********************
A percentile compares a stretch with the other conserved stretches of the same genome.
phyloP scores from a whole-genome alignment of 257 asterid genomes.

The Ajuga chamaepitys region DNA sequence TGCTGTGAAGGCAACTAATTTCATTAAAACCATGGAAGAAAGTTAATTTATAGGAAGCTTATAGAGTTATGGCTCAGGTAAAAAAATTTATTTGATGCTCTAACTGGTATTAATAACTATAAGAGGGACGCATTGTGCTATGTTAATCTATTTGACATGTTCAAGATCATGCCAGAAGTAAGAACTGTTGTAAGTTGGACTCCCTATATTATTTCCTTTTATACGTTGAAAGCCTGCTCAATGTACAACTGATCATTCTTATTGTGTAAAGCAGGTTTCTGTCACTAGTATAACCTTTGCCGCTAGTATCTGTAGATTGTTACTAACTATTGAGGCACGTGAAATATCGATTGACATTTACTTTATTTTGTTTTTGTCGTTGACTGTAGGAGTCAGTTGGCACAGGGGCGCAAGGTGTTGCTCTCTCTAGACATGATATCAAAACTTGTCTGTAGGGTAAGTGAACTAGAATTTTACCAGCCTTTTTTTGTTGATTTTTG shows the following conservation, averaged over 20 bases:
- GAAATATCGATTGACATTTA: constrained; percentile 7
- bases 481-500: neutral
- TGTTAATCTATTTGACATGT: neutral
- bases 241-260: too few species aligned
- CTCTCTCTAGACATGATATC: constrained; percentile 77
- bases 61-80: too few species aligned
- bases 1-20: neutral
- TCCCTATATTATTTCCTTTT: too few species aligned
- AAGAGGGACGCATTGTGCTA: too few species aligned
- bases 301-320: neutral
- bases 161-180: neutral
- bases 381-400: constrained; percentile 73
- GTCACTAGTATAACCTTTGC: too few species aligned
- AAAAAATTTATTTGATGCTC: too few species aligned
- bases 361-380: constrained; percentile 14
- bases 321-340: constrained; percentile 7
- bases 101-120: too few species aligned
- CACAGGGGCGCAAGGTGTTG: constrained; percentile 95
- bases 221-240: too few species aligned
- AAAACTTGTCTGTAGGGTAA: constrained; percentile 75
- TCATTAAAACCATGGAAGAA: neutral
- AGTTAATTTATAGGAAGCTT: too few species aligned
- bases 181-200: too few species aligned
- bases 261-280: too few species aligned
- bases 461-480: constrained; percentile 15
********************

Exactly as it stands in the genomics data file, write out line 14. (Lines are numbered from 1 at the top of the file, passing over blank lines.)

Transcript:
- bases 161-180: neutral